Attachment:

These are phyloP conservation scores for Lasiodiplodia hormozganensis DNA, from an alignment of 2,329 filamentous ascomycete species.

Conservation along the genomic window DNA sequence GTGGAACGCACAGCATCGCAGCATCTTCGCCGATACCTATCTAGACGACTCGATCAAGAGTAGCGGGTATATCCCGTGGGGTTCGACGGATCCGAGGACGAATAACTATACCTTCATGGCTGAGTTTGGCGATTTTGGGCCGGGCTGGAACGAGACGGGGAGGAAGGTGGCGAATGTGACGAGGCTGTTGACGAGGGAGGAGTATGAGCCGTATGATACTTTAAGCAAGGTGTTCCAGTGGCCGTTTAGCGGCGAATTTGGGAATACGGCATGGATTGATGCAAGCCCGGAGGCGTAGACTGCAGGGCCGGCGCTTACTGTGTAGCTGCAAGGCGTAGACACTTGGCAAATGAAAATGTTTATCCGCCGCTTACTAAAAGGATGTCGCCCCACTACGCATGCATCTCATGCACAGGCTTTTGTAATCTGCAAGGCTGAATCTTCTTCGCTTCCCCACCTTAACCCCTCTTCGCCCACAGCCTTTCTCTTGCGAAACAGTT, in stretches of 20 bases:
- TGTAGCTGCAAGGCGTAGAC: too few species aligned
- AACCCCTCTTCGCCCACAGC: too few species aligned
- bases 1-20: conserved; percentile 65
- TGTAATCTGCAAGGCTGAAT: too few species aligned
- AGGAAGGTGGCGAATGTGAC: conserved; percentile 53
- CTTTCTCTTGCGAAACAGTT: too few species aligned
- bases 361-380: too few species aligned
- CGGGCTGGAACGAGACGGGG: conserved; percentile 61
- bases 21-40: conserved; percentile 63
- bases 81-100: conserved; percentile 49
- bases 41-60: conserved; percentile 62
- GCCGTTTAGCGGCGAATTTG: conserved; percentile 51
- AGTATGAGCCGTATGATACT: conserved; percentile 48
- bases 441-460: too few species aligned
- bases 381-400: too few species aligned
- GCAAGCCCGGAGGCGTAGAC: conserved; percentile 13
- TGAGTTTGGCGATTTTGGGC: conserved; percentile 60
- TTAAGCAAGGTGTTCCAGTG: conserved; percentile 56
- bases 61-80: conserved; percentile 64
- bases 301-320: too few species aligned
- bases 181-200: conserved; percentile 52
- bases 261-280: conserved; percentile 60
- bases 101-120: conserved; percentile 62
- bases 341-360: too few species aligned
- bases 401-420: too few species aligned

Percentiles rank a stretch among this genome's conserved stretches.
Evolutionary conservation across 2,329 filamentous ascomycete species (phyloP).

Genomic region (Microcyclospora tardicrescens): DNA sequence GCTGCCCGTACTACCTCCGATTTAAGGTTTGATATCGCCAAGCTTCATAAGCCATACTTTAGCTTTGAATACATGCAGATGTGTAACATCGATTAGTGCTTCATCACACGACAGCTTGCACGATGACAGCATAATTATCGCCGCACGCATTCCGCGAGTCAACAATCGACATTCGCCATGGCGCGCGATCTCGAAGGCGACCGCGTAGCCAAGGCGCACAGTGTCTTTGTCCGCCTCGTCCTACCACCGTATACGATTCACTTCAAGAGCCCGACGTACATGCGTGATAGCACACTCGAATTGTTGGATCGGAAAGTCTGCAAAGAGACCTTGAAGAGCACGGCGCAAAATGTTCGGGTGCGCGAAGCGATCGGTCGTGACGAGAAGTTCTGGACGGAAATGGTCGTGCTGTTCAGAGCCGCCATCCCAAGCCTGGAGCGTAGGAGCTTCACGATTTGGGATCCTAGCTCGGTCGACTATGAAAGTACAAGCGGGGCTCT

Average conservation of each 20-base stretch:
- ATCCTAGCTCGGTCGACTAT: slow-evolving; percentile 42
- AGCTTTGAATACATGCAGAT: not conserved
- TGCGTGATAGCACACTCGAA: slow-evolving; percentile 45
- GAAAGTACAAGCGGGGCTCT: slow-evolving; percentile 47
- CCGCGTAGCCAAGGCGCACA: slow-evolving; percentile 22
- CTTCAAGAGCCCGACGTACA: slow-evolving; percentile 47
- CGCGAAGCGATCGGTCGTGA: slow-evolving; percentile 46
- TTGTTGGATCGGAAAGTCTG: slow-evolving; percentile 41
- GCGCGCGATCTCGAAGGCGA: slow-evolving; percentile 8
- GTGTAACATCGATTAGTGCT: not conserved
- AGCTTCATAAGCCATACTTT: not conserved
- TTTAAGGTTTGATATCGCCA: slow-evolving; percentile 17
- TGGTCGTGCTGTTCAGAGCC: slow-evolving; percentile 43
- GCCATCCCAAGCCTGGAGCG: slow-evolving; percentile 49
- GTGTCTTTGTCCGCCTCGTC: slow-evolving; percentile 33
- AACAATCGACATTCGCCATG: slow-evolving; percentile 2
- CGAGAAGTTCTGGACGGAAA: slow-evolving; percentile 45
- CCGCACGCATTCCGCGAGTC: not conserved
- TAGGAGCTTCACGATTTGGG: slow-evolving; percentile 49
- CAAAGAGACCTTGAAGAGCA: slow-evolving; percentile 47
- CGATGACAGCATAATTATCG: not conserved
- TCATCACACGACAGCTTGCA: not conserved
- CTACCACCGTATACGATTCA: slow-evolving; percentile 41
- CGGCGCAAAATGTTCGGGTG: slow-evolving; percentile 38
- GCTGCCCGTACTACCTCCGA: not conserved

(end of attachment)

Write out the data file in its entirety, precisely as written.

These are phyloP conservation scores for Lasiodiplodia hormozganensis DNA, from an alignment of 2,329 filamentous ascomycete species.

Conservation along the genomic window DNA sequence GTGGAACGCACAGCATCGCAGCATCTTCGCCGATACCTATCTAGACGACTCGATCAAGAGTAGCGGGTATATCCCGTGGGGTTCGACGGATCCGAGGACGAATAACTATACCTTCATGGCTGAGTTTGGCGATTTTGGGCCGGGCTGGAACGAGACGGGGAGGAAGGTGGCGAATGTGACGAGGCTGTTGACGAGGGAGGAGTATGAGCCGTATGATACTTTAAGCAAGGTGTTCCAGTGGCCGTTTAGCGGCGAATTTGGGAATACGGCATGGATTGATGCAAGCCCGGAGGCGTAGACTGCAGGGCCGGCGCTTACTGTGTAGCTGCAAGGCGTAGACACTTGGCAAATGAAAATGTTTATCCGCCGCTTACTAAAAGGATGTCGCCCCACTACGCATGCATCTCATGCACAGGCTTTTGTAATCTGCAAGGCTGAATCTTCTTCGCTTCCCCACCTTAACCCCTCTTCGCCCACAGCCTTTCTCTTGCGAAACAGTT, in stretches of 20 bases:
- TGTAGCTGCAAGGCGTAGAC: too few species aligned
- AACCCCTCTTCGCCCACAGC: too few species aligned
- bases 1-20: conserved; percentile 65
- TGTAATCTGCAAGGCTGAAT: too few species aligned
- AGGAAGGTGGCGAATGTGAC: conserved; percentile 53
- CTTTCTCTTGCGAAACAGTT: too few species aligned
- bases 361-380: too few species aligned
- CGGGCTGGAACGAGACGGGG: conserved; percentile 61
- bases 21-40: conserved; percentile 63
- bases 81-100: conserved; percentile 49
- bases 41-60: conserved; percentile 62
- GCCGTTTAGCGGCGAATTTG: conserved; percentile 51
- AGTATGAGCCGTATGATACT: conserved; percentile 48
- bases 441-460: too few species aligned
- bases 381-400: too few species aligned
- GCAAGCCCGGAGGCGTAGAC: conserved; percentile 13
- TGAGTTTGGCGATTTTGGGC: conserved; percentile 60
- TTAAGCAAGGTGTTCCAGTG: conserved; percentile 56
- bases 61-80: conserved; percentile 64
- bases 301-320: too few species aligned
- bases 181-200: conserved; percentile 52
- bases 261-280: conserved; percentile 60
- bases 101-120: conserved; percentile 62
- bases 341-360: too few species aligned
- bases 401-420: too few species aligned

Percentiles rank a stretch among this genome's conserved stretches.
Evolutionary conservation across 2,329 filamentous ascomycete species (phyloP).

Genomic region (Microcyclospora tardicrescens): DNA sequence GCTGCCCGTACTACCTCCGATTTAAGGTTTGATATCGCCAAGCTTCATAAGCCATACTTTAGCTTTGAATACATGCAGATGTGTAACATCGATTAGTGCTTCATCACACGACAGCTTGCACGATGACAGCATAATTATCGCCGCACGCATTCCGCGAGTCAACAATCGACATTCGCCATGGCGCGCGATCTCGAAGGCGACCGCGTAGCCAAGGCGCACAGTGTCTTTGTCCGCCTCGTCCTACCACCGTATACGATTCACTTCAAGAGCCCGACGTACATGCGTGATAGCACACTCGAATTGTTGGATCGGAAAGTCTGCAAAGAGACCTTGAAGAGCACGGCGCAAAATGTTCGGGTGCGCGAAGCGATCGGTCGTGACGAGAAGTTCTGGACGGAAATGGTCGTGCTGTTCAGAGCCGCCATCCCAAGCCTGGAGCGTAGGAGCTTCACGATTTGGGATCCTAGCTCGGTCGACTATGAAAGTACAAGCGGGGCTCT

Average conservation of each 20-base stretch:
- ATCCTAGCTCGGTCGACTAT: slow-evolving; percentile 42
- AGCTTTGAATACATGCAGAT: not conserved
- TGCGTGATAGCACACTCGAA: slow-evolving; percentile 45
- GAAAGTACAAGCGGGGCTCT: slow-evolving; percentile 47
- CCGCGTAGCCAAGGCGCACA: slow-evolving; percentile 22
- CTTCAAGAGCCCGACGTACA: slow-evolving; percentile 47
- CGCGAAGCGATCGGTCGTGA: slow-evolving; percentile 46
- TTGTTGGATCGGAAAGTCTG: slow-evolving; percentile 41
- GCGCGCGATCTCGAAGGCGA: slow-evolving; percentile 8
- GTGTAACATCGATTAGTGCT: not conserved
- AGCTTCATAAGCCATACTTT: not conserved
- TTTAAGGTTTGATATCGCCA: slow-evolving; percentile 17
- TGGTCGTGCTGTTCAGAGCC: slow-evolving; percentile 43
- GCCATCCCAAGCCTGGAGCG: slow-evolving; percentile 49
- GTGTCTTTGTCCGCCTCGTC: slow-evolving; percentile 33
- AACAATCGACATTCGCCATG: slow-evolving; percentile 2
- CGAGAAGTTCTGGACGGAAA: slow-evolving; percentile 45
- CCGCACGCATTCCGCGAGTC: not conserved
- TAGGAGCTTCACGATTTGGG: slow-evolving; percentile 49
- CAAAGAGACCTTGAAGAGCA: slow-evolving; percentile 47
- CGATGACAGCATAATTATCG: not conserved
- TCATCACACGACAGCTTGCA: not conserved
- CTACCACCGTATACGATTCA: slow-evolving; percentile 41
- CGGCGCAAAATGTTCGGGTG: slow-evolving; percentile 38
- GCTGCCCGTACTACCTCCGA: not conserved